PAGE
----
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U.S. Sen. John Thune (R-S.D.) today called on President Biden to pursue an energy agenda that reduces the United States’ reliance on foreign sources of energy in order to cut costs for South Dakota families. Thune stressed that energy independence is critical to our national security, and he noted that the administration should utilize American agriculture as an energy solution, restore integrity to the Renewable Fuel Standard, and restore the year-round sale of E15.
Thune’s remarks below (as prepared for delivery):
“Mr. President, as of January, energy prices were up 27 percent across the board.
“Gas prices were up 40 percent from a year ago.
“Natural gas was up 24 percent.
“And fuel oil was up 46 percent.
“High energy prices have a huge impact on our economy.
“Obviously they represent a significant direct burden to Americans trying to fill up their cars or pay their utility bills.
“But they also contribute to price hikes across our economy.
“High gas prices and other energy costs contribute to price increases on a whole host of other goods.
“Manufacturers facing higher transportation costs thanks to high gas prices, for example, are often forced to pass on at least some of those increased costs to consumers in the form of price hikes.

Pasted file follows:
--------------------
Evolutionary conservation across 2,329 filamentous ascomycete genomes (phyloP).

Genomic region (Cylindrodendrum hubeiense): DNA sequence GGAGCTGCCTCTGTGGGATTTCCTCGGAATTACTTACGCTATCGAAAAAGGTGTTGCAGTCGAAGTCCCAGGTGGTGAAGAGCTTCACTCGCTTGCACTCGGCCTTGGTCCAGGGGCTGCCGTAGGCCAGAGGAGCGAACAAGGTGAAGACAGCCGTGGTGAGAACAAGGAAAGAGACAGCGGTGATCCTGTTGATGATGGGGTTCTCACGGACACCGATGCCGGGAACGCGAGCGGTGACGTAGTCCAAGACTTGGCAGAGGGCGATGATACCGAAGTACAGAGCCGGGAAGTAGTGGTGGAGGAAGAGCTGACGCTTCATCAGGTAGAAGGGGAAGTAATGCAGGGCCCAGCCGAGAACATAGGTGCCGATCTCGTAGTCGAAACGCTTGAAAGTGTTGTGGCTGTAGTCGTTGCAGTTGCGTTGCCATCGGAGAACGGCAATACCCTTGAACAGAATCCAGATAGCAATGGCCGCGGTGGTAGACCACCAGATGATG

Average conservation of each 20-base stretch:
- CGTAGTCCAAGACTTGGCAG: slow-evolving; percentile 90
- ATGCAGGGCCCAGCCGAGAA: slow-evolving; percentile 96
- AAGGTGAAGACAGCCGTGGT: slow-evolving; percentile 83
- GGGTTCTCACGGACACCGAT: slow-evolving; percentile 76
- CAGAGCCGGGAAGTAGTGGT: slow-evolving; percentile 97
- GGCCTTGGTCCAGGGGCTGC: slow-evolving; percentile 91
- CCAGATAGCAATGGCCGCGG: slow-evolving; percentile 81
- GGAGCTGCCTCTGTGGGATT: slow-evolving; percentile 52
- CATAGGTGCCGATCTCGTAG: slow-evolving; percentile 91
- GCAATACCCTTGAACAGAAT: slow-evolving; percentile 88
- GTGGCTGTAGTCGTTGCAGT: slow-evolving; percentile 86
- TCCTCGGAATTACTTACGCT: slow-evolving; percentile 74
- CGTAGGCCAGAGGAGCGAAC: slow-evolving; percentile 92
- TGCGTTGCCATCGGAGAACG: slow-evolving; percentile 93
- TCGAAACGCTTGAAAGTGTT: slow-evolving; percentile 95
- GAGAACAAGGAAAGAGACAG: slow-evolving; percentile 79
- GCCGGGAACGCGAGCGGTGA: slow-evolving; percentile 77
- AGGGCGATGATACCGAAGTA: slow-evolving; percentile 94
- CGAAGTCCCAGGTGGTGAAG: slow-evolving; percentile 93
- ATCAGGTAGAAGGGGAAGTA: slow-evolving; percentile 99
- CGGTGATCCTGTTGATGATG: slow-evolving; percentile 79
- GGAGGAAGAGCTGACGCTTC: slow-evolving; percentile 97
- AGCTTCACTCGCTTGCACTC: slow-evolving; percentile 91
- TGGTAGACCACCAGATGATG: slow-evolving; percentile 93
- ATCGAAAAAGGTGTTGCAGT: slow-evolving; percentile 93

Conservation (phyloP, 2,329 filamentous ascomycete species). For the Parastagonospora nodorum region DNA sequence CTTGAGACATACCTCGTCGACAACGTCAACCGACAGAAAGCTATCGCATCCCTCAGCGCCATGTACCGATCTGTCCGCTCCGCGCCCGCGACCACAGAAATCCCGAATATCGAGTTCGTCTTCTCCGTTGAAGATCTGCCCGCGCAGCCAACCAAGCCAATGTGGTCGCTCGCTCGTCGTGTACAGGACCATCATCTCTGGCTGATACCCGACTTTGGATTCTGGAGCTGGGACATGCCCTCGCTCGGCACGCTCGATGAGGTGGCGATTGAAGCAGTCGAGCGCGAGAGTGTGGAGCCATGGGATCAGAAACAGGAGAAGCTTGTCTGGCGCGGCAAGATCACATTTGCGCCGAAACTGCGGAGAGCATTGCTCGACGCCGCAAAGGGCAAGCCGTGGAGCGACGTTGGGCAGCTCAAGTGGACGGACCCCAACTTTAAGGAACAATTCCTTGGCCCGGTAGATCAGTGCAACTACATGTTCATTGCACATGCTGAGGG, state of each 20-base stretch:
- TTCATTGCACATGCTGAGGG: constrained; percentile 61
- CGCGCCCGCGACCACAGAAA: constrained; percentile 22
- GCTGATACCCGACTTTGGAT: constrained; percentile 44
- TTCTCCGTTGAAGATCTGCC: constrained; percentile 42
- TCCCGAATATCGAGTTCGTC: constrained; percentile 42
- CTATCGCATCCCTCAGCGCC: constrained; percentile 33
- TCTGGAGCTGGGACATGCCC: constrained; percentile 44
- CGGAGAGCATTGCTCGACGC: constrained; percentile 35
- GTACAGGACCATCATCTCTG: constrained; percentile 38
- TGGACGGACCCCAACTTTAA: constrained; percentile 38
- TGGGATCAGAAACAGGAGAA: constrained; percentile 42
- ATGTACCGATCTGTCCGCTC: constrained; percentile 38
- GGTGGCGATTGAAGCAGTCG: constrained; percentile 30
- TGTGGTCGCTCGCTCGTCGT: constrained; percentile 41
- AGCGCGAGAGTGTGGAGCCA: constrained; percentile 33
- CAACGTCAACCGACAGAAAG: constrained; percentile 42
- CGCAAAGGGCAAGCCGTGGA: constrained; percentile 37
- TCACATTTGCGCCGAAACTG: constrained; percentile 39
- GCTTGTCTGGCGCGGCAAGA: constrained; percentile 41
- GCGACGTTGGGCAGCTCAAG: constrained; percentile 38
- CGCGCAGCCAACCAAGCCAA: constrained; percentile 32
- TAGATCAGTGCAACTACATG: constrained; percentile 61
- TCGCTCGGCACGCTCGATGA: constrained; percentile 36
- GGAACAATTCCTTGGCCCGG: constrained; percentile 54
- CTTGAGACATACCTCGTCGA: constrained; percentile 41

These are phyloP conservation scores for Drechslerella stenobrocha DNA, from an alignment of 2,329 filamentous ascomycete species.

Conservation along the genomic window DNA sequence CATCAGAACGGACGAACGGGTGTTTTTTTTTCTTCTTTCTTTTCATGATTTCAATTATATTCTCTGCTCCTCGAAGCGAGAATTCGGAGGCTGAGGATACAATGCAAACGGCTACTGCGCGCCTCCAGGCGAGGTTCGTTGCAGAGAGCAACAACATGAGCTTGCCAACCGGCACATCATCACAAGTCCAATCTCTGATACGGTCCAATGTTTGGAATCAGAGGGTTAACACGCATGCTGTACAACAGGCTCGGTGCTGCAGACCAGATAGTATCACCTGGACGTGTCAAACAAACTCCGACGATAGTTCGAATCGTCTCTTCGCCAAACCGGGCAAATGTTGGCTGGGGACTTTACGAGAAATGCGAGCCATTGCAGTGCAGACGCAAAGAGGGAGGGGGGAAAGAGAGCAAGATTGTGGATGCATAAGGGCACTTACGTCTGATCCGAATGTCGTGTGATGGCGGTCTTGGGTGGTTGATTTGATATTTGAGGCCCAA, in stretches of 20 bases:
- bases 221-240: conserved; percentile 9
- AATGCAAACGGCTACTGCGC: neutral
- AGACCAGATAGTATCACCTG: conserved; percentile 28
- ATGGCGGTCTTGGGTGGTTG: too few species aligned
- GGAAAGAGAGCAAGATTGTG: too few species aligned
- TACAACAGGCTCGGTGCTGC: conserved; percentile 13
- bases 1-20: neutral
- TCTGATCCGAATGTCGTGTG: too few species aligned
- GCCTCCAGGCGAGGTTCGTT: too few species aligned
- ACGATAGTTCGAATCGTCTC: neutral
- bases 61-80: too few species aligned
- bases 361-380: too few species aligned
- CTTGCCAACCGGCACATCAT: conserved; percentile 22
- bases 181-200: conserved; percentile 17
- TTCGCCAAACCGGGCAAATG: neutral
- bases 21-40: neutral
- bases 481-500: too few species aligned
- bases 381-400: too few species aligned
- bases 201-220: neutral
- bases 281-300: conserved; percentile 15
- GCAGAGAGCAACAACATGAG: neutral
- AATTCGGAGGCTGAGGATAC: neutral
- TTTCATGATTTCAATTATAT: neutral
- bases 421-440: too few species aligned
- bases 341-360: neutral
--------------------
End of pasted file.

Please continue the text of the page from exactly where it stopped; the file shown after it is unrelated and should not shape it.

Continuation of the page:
“Mr. President, while Democrats helped create our current inflation crisis with their so-called American Rescue Plan spending spree last March, President Biden is not solely responsible for high energy prices.
“He is responsible, however, for the fact that he is pursuing an energy agenda that is almost guaranteed not only to increase American energy prices long-term but also to increase our reliance on foreign sources of energy.
“Since the day he took office, President Biden has pursued an agenda that is hostile to conventional sources of energy – namely, oil and natural gas.
“When it comes to energy, he has focused almost exclusively on alternative energy technologies – specifically, on electric vehicles, which his administration has clearly picked as its preferred winner in the clean-energy stakes.
“Mr. President, I am a longtime supporter of clean energy.
“In South Dakota, we derive a significant amount of our energy from hydropower and wind.
“In fact, in 2020, 83 percent of our utility-scale generation was renewable, about half from hydro.
“And I have long championed cleaner-burning renewable fuels, like ethanol and biodiesel.
“But the fact of the matter is, our nation is not going to be fully transitioning to 100 percent zero-emission energy any time soon, no matter how much the administration would like it to.
“There are a lot of hurdles to be crossed before we can rely solely on clean energy.
“Consumers first and foremost need affordable and reliable energy supplies – especially consistent baseload energy.